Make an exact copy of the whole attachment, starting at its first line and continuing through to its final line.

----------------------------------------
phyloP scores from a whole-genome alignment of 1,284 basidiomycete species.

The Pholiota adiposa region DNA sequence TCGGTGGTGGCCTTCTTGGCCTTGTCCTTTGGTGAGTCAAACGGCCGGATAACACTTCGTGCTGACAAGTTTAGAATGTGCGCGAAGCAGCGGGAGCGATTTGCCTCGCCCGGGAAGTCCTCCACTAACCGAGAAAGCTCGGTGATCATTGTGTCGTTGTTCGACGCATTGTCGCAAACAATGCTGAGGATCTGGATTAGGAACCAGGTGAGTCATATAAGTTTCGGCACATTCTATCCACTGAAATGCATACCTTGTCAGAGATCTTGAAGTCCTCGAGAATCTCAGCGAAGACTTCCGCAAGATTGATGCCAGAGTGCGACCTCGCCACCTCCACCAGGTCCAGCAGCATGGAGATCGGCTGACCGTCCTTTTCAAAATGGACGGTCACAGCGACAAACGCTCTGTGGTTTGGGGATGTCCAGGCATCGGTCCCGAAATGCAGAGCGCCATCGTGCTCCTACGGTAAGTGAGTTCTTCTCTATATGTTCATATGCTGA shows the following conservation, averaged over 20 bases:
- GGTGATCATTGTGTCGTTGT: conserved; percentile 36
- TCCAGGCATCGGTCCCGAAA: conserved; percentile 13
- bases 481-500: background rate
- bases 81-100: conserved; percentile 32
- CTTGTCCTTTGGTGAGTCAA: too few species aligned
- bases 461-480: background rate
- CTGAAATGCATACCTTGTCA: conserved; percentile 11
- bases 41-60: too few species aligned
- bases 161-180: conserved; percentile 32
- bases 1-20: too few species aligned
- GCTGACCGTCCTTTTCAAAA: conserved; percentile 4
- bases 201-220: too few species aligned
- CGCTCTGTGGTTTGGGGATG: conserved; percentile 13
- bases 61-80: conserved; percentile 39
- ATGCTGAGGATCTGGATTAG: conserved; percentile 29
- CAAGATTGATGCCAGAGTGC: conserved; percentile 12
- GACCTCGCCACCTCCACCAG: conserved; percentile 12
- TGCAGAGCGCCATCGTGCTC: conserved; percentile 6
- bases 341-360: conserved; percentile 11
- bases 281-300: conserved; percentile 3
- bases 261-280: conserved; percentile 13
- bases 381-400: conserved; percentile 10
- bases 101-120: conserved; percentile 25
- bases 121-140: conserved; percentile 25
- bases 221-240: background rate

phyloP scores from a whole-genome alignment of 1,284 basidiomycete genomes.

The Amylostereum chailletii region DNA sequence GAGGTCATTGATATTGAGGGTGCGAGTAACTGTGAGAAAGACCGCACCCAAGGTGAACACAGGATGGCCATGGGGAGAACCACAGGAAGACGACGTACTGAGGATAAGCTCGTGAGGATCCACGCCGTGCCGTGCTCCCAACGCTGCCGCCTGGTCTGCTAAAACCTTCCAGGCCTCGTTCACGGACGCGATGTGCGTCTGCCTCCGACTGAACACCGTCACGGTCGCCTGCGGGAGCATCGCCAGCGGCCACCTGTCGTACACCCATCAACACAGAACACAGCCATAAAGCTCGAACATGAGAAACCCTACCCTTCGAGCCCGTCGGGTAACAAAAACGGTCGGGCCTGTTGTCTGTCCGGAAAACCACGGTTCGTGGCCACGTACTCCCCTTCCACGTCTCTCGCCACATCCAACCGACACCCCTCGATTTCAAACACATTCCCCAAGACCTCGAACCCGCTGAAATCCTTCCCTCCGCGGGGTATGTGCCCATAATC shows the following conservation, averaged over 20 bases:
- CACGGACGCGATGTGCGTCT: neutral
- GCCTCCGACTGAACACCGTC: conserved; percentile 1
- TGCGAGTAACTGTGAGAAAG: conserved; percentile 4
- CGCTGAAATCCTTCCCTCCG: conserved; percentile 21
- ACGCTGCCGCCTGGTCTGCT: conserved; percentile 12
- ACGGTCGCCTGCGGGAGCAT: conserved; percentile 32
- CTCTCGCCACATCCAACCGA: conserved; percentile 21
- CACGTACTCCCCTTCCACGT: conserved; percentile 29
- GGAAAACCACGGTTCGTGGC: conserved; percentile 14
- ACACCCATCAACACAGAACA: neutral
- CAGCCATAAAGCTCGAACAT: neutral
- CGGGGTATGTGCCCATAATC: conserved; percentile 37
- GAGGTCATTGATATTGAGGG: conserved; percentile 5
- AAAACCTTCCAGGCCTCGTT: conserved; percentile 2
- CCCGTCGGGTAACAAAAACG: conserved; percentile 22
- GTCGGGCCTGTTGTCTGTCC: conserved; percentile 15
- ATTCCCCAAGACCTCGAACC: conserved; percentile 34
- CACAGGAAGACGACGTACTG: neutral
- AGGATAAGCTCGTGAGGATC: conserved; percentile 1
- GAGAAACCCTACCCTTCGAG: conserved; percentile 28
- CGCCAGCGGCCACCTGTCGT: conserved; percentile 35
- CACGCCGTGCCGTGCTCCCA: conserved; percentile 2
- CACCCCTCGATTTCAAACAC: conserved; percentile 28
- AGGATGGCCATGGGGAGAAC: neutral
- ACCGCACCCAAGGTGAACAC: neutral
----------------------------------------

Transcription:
phyloP scores from a whole-genome alignment of 1,284 basidiomycete species.

The Pholiota adiposa region DNA sequence TCGGTGGTGGCCTTCTTGGCCTTGTCCTTTGGTGAGTCAAACGGCCGGATAACACTTCGTGCTGACAAGTTTAGAATGTGCGCGAAGCAGCGGGAGCGATTTGCCTCGCCCGGGAAGTCCTCCACTAACCGAGAAAGCTCGGTGATCATTGTGTCGTTGTTCGACGCATTGTCGCAAACAATGCTGAGGATCTGGATTAGGAACCAGGTGAGTCATATAAGTTTCGGCACATTCTATCCACTGAAATGCATACCTTGTCAGAGATCTTGAAGTCCTCGAGAATCTCAGCGAAGACTTCCGCAAGATTGATGCCAGAGTGCGACCTCGCCACCTCCACCAGGTCCAGCAGCATGGAGATCGGCTGACCGTCCTTTTCAAAATGGACGGTCACAGCGACAAACGCTCTGTGGTTTGGGGATGTCCAGGCATCGGTCCCGAAATGCAGAGCGCCATCGTGCTCCTACGGTAAGTGAGTTCTTCTCTATATGTTCATATGCTGA shows the following conservation, averaged over 20 bases:
- GGTGATCATTGTGTCGTTGT: conserved; percentile 36
- TCCAGGCATCGGTCCCGAAA: conserved; percentile 13
- bases 481-500: background rate
- bases 81-100: conserved; percentile 32
- CTTGTCCTTTGGTGAGTCAA: too few species aligned
- bases 461-480: background rate
- CTGAAATGCATACCTTGTCA: conserved; percentile 11
- bases 41-60: too few species aligned
- bases 161-180: conserved; percentile 32
- bases 1-20: too few species aligned
- GCTGACCGTCCTTTTCAAAA: conserved; percentile 4
- bases 201-220: too few species aligned
- CGCTCTGTGGTTTGGGGATG: conserved; percentile 13
- bases 61-80: conserved; percentile 39
- ATGCTGAGGATCTGGATTAG: conserved; percentile 29
- CAAGATTGATGCCAGAGTGC: conserved; percentile 12
- GACCTCGCCACCTCCACCAG: conserved; percentile 12
- TGCAGAGCGCCATCGTGCTC: conserved; percentile 6
- bases 341-360: conserved; percentile 11
- bases 281-300: conserved; percentile 3
- bases 261-280: conserved; percentile 13
- bases 381-400: conserved; percentile 10
- bases 101-120: conserved; percentile 25
- bases 121-140: conserved; percentile 25
- bases 221-240: background rate

phyloP scores from a whole-genome alignment of 1,284 basidiomycete genomes.

The Amylostereum chailletii region DNA sequence GAGGTCATTGATATTGAGGGTGCGAGTAACTGTGAGAAAGACCGCACCCAAGGTGAACACAGGATGGCCATGGGGAGAACCACAGGAAGACGACGTACTGAGGATAAGCTCGTGAGGATCCACGCCGTGCCGTGCTCCCAACGCTGCCGCCTGGTCTGCTAAAACCTTCCAGGCCTCGTTCACGGACGCGATGTGCGTCTGCCTCCGACTGAACACCGTCACGGTCGCCTGCGGGAGCATCGCCAGCGGCCACCTGTCGTACACCCATCAACACAGAACACAGCCATAAAGCTCGAACATGAGAAACCCTACCCTTCGAGCCCGTCGGGTAACAAAAACGGTCGGGCCTGTTGTCTGTCCGGAAAACCACGGTTCGTGGCCACGTACTCCCCTTCCACGTCTCTCGCCACATCCAACCGACACCCCTCGATTTCAAACACATTCCCCAAGACCTCGAACCCGCTGAAATCCTTCCCTCCGCGGGGTATGTGCCCATAATC shows the following conservation, averaged over 20 bases:
- CACGGACGCGATGTGCGTCT: neutral
- GCCTCCGACTGAACACCGTC: conserved; percentile 1
- TGCGAGTAACTGTGAGAAAG: conserved; percentile 4
- CGCTGAAATCCTTCCCTCCG: conserved; percentile 21
- ACGCTGCCGCCTGGTCTGCT: conserved; percentile 12
- ACGGTCGCCTGCGGGAGCAT: conserved; percentile 32
- CTCTCGCCACATCCAACCGA: conserved; percentile 21
- CACGTACTCCCCTTCCACGT: conserved; percentile 29
- GGAAAACCACGGTTCGTGGC: conserved; percentile 14
- ACACCCATCAACACAGAACA: neutral
- CAGCCATAAAGCTCGAACAT: neutral
- CGGGGTATGTGCCCATAATC: conserved; percentile 37
- GAGGTCATTGATATTGAGGG: conserved; percentile 5
- AAAACCTTCCAGGCCTCGTT: conserved; percentile 2
- CCCGTCGGGTAACAAAAACG: conserved; percentile 22
- GTCGGGCCTGTTGTCTGTCC: conserved; percentile 15
- ATTCCCCAAGACCTCGAACC: conserved; percentile 34
- CACAGGAAGACGACGTACTG: neutral
- AGGATAAGCTCGTGAGGATC: conserved; percentile 1
- GAGAAACCCTACCCTTCGAG: conserved; percentile 28
- CGCCAGCGGCCACCTGTCGT: conserved; percentile 35
- CACGCCGTGCCGTGCTCCCA: conserved; percentile 2
- CACCCCTCGATTTCAAACAC: conserved; percentile 28
- AGGATGGCCATGGGGAGAAC: neutral
- ACCGCACCCAAGGTGAACAC: neutral